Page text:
You see? Lack of majority political power is not even a possibility.
When, in the video above, Republican supporters jumped from their chairs at news of Boehner's resignation, it is because someone or something defective had to be blocking the Republicans' exercise of their undisputed authority. With Boehner gone, Republicans have something legitimate to celebrate in their minds - the restoration of their thwarted authority.
It sounds crazy, I know, but this represents the true "dark side" of Boehner's resignation: it is another significant step in the Republican party's shocking withdrawal from our system of democratic governance. Specifically, it presages a doubling-down of the Republicans' intentions to assert "negative control," where government shutdowns, hostage-taking, and (the immensely dangerous) debt-ceiling fights threaten to become more determinative than electoral outcomes and a functioning government. As one Republican writer put it, the emerging Republican belief is that threats of government destruction combined with the inherent rightness of Republican beliefs "could be so strong (as Ted Cruz was of his proposal to defund Obamacare) that Senate Democrats, the Obama White House and the mainstream media would, for once, finally, this time, cave in and let the House Republicans have their way." (And the use of the words "for once, finally" means "rightly," "appropriately," consistent with the "true" distribution of power.)
If anyone doubts that this is where we are increasingly headed, Steve Benen has a useful summary of the growing history of Republicans' "hostage governing":
* April 2011: House Republicans threaten a government shutdown unless Democrats accept GOP demands on spending cuts.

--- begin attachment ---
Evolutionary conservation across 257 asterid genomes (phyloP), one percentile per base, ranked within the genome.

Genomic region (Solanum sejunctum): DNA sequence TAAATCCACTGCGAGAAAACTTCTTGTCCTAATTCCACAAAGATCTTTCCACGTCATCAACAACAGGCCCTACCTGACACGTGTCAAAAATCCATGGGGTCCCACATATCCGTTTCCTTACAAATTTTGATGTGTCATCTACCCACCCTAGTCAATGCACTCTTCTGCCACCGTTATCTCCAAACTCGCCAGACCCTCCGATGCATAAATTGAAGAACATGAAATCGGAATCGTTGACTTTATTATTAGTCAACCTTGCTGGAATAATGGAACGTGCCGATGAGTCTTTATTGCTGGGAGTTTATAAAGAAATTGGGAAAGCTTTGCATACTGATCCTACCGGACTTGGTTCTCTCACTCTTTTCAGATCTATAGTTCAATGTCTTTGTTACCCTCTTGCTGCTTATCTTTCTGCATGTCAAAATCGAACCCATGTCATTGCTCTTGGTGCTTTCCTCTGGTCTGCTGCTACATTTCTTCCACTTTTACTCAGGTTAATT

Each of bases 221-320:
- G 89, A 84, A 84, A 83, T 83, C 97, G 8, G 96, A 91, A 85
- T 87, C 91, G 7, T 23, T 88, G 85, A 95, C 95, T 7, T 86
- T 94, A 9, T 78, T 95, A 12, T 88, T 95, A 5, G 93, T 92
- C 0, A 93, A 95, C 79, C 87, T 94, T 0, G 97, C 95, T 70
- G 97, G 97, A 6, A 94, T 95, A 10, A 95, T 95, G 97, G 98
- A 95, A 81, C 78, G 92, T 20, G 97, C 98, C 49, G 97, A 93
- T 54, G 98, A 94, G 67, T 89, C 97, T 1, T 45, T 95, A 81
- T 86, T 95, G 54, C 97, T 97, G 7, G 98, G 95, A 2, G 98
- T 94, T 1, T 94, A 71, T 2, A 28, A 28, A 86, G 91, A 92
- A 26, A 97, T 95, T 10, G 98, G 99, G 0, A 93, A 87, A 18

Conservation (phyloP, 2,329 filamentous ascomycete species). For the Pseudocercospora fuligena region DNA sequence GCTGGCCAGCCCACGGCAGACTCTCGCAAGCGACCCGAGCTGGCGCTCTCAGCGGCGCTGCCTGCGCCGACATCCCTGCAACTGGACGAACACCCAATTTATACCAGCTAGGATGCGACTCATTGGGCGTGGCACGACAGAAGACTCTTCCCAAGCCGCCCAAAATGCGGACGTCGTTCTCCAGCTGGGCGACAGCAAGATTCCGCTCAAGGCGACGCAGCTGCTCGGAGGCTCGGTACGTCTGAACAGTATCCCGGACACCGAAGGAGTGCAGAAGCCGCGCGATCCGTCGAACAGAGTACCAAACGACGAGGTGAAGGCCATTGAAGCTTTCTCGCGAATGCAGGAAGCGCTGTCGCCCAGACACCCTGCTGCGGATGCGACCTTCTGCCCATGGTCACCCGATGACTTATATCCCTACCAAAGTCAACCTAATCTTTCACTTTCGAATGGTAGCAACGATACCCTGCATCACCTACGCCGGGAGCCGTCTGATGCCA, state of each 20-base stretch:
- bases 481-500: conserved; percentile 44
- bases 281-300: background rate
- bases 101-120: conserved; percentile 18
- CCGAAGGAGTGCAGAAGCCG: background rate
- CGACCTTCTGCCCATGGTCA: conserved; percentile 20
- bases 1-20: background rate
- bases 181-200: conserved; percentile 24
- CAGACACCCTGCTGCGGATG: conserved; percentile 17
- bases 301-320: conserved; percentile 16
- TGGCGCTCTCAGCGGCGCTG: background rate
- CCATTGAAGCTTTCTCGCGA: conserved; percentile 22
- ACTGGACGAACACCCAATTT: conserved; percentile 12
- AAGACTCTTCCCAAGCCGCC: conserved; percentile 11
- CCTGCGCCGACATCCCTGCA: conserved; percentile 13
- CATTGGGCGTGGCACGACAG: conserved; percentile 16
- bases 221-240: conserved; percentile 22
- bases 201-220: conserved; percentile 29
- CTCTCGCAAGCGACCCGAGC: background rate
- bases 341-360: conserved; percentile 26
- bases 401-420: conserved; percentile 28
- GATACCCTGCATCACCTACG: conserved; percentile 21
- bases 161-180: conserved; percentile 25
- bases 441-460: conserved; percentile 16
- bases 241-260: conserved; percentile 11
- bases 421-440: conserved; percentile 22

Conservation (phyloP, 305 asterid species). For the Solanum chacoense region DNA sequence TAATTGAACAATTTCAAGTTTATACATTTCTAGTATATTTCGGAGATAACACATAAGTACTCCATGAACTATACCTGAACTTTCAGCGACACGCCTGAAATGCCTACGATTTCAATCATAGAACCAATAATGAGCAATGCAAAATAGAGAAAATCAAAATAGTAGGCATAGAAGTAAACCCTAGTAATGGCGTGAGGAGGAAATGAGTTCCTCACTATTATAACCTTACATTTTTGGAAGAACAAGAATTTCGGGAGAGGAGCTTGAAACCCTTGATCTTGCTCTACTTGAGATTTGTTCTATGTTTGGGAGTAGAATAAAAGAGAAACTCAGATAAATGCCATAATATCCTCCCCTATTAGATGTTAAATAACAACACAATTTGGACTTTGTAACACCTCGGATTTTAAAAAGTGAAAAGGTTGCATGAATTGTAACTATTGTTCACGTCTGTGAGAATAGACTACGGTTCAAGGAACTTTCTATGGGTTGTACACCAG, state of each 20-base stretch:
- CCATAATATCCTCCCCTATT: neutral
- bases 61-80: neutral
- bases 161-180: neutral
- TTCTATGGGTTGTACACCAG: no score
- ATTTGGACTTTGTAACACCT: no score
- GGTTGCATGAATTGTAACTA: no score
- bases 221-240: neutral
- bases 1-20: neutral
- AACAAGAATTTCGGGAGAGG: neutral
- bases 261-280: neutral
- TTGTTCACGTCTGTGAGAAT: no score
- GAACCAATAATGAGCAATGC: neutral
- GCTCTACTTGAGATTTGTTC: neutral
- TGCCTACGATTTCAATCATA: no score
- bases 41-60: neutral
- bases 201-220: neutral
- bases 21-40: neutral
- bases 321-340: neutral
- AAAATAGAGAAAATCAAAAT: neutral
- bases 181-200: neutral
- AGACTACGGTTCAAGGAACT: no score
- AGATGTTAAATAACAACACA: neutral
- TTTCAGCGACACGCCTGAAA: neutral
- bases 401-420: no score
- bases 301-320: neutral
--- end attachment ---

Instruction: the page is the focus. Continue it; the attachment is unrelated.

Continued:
* July 2011: Republicans create the first-ever debt-ceiling crisis, threatening to default on the nation’s debts unless Democrats accept GOP demands on spending cuts.
* September 2011: Republicans threaten another shutdown.
* April 2012: Republicans threaten another shutdown.
* December 2012: Republicans spend months refusing to negotiate in the lead up to the so-called “fiscal cliff.”
* January 2013: Republicans raise the specter of another debt-ceiling crisis.
* September 2013: Republicans threaten another shutdown.
* October 2013: Republicans actually shut down the government.
* February 2014: Republicans raise the specter of another debt-ceiling crisis.
* December 2014: Republicans threaten another shutdown.
* February 2015: Republicans threaten a Department of Homeland Security shutdown.
* September 2015: Republicans threaten another shutdown [over Planned Parenthood].
As Jonathan Chait, Greg Sargent and others note, the forced resignation of John Boehner is another step in the above line of this undemocratic behavior, and not some gossipy, intra-mural Republican politics.
What we have here is one of two major political parties increasingly disengaging from the democratic process. Did you know that President Obama is an illegitimate President because he is not a "natural born citizen"? Or that he won election by promising "free stuff" to minorities? That minorities and illegal aliens are engaged in massive voter fraud? Or, that popular elections of U.S. Senators should be taken away? That some "Boehner Rule" or "Hastert Rule" exists which neuters any Democratic House votes? Or that is OK for Republicans to filibuster every proposed law while in the minority, but the filibuster should be repealed now that Republicans have a Senate majority? Or that the Electoral College should be reformed to provide proportional votes only in "Blue States"? . . . or, that policy outcomes should not be determined by elections but instead by holding hostage the federal government or the "full faith and credit" of the U.S.?
Most importantly, did you realize that all of the above are necessary to enact the majority will of the people? Because - believe it or not - that is what the Republicans believe.
The conclusion of Congressional scholars Thomas Mann and Norman Ornstein has been widely quoted, but not sufficiently absorbed:
One of the two major parties, the Republican Party, has become an insurgent outlier — ideologically extreme; contemptuous of the inherited social and economic policy regime; scornful of compromise; unpersuaded by conventional understanding of facts, evidence and science; and dismissive of the legitimacy of its political opposition.